In January 2018, the European Commission replied that it agrees with ESMA's analysis that the practice of share cancellation is not compatible with the MMF Regulation. The European Commission called for ESMA to take appropriate action to ensure consistent application of the MMF Regulation in this regard and to provide guidance to market participants. ESMA is now assessing the consequences of the letter and considering possible next steps.
The European Commission's letter to ESMA can be accessed here.
ESMA's press release on the letter can be accessed here.
(iii) ESMA publishes Guidelines on stress tests scenarios under Article 28 of the MMF Regulation
On 21 March 2018, ESMA published the Guidelines on stress tests scenarios under Article 28 of the Money Markets Funds Regulation (the "MMF Regulation") and the official translations of same.
Member State NCAs must notify ESMA whether they comply or intend to comply with the Guidelines within two months of the date of publication.
A copy of the Guidelines on stress tests scenarios under Article 28 of the MMF Regulation can be accessed here.
(i) The European Commission publishes results of public consultation on a revision of the European Union Consumer Law Directives
On 6 February 2018, the European Commission published a summary of the main results from a public consultation issued by the European Commission in June 2017 on a revision of the European Union Consumer Law Directives.
Dillon Eustace | 26
The summary report groups the responses into a number of categories. In total, 414 responses were received in the consultation, with a mix of individual citizens, companies, business and consumer associations, public bodies and Member States responding. The European Commission will prepare an Impact Assessment on the results received from the consultation and will consider legislative amendments to the current consumer law framework.
The summary report can be accessed here and the consultation outcome page can be accessed here.
(ii) The European Commission issues Notice to Stakeholders in the Asset Management industry post Brexit
On 8 February 2018, the European Commission published a notice (the "Notice") to stakeholders (funds and management companies) setting out the position of United Kingdom entities after the proposed withdrawal date of 30 March 2019. The Notice states that subject to any transitional arrangements agreed in a withdrawal agreement, as of 30 March 2019, the UCITS Directive and AIFMD Directive will no longer apply to the United Kingdom. The Notice goes on to state that in such an instance:
United Kingdom UCITS ManCos and AIFMs will lose their European Union passport and will be treated as "third-country AIF managers". They will not be able to continue to manage and market funds in the European Union on the basis of their current authorisations;
All United Kingdom domiciled funds will be considered to be non-European Union AIFs (including UCITS funds, AIF funds and Money Market Funds);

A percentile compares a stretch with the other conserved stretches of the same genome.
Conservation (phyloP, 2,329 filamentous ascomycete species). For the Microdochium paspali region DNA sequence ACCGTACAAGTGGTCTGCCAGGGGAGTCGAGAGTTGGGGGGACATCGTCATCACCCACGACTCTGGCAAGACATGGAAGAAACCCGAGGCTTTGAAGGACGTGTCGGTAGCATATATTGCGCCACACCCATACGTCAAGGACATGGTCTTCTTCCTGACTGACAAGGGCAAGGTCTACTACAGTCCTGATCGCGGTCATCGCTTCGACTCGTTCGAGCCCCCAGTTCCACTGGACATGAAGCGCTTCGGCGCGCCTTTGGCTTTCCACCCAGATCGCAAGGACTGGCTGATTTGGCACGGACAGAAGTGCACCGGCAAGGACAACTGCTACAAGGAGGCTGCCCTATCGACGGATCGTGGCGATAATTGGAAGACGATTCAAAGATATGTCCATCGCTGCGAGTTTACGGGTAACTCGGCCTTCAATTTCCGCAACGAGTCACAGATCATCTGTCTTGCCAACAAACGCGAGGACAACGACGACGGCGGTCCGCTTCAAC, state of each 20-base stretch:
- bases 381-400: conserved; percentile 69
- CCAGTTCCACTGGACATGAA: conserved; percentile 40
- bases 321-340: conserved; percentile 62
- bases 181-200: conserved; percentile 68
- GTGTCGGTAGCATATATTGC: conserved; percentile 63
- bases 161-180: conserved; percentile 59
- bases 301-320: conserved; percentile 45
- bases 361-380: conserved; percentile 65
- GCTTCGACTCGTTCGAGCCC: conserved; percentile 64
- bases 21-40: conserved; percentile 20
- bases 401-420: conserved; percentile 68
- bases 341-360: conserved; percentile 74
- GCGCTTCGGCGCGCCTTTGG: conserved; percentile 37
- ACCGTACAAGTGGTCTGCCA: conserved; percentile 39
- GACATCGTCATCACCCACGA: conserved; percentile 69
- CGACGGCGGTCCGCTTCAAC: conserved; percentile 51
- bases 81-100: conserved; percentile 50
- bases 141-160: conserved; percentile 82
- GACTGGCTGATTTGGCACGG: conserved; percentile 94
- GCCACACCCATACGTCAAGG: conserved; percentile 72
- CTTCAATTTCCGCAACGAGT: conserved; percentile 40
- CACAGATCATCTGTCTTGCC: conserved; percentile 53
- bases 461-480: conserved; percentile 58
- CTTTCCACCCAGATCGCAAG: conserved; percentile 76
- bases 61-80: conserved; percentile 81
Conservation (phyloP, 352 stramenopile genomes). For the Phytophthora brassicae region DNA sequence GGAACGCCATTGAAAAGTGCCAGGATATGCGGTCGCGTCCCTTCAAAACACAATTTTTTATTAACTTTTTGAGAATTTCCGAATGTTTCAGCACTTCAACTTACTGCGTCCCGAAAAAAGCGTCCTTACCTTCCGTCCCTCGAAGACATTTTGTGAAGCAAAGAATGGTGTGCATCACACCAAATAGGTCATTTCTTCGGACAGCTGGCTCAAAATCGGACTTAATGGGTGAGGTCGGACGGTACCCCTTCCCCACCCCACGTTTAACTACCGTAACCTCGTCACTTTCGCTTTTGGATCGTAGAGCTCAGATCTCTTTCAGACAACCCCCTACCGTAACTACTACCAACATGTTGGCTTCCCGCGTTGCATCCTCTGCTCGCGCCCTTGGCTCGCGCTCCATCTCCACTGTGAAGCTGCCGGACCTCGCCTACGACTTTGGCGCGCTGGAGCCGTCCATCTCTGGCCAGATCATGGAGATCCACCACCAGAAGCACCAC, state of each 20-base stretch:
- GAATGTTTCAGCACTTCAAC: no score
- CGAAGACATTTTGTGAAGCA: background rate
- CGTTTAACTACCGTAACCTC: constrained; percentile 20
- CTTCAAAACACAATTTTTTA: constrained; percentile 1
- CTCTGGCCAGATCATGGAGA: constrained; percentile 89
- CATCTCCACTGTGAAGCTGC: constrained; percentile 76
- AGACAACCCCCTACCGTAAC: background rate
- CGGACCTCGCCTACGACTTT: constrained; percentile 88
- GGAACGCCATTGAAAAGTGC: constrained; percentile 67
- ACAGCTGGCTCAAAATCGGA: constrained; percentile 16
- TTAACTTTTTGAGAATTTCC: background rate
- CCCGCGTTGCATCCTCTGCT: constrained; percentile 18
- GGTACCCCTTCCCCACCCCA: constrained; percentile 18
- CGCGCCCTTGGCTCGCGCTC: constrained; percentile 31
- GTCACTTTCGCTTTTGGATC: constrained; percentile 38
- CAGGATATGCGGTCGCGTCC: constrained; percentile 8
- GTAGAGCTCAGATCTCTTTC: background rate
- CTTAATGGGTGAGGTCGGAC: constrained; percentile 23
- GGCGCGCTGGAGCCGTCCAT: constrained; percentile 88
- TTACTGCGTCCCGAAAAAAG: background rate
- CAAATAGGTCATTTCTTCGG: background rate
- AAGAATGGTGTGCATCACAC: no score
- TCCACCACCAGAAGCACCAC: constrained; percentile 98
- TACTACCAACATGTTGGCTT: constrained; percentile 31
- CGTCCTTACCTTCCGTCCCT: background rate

United Kingdom AIFMs will only be able to market AIFs in the European Union under the National Private Placement Regimes (where a Member State operates);
European Union UCITS Manco's managing United Kingdom UCITS will need to seek authorisation under Article 6 of Directive 2011/61/EU to manage non-European Union AIFs in order to continue to manage such funds;
Under both UCITS and AIFMD, the impact of the withdrawal of the United Kingdom from the European Union will need to be disclosed to investors;
For UCITS investing in a United Kingdom fund, they will now need to assess the eligibility of such funds on the basis that these funds will now be non-UCITS funds;
For any investor invested in a United Kingdom UCITS fund, they will need to make sure that they can, under their own rules, invest in non-EU AIF instead of UCITS;
In the context of delegation of portfolio management or risk management/investment management, it reiterates that the ESMA opinion issued last year must be adhered to and the need for a cooperation agreement to be put in place with the United Kingdom;
Dillon Eustace | 27
For depositaries of UCITS who intend to delegate custody functions to a United Kingdom domiciled depositary, the depositary will need to demonstrate objective reasons for delegation and ensure that assets held in custody are unavailable for distribution to the creditors of the sub-custodian. United Kingdom AIFs managed by a European Union AIFM can appoint a United Kingdom domiciled depositary provided that certain specific requirements set down in Article 21(6) of AIFMD are complied with.
Further information on the Notice can be found on the Dillon Eustace article "Brexit - EU Commission issues Notice to Stakeholders in the Asset Management industry" which can be found here.
A copy of ESMAs opinion on investment management in the context of the United Kingdom withdrawing from the European Union can be accessed here.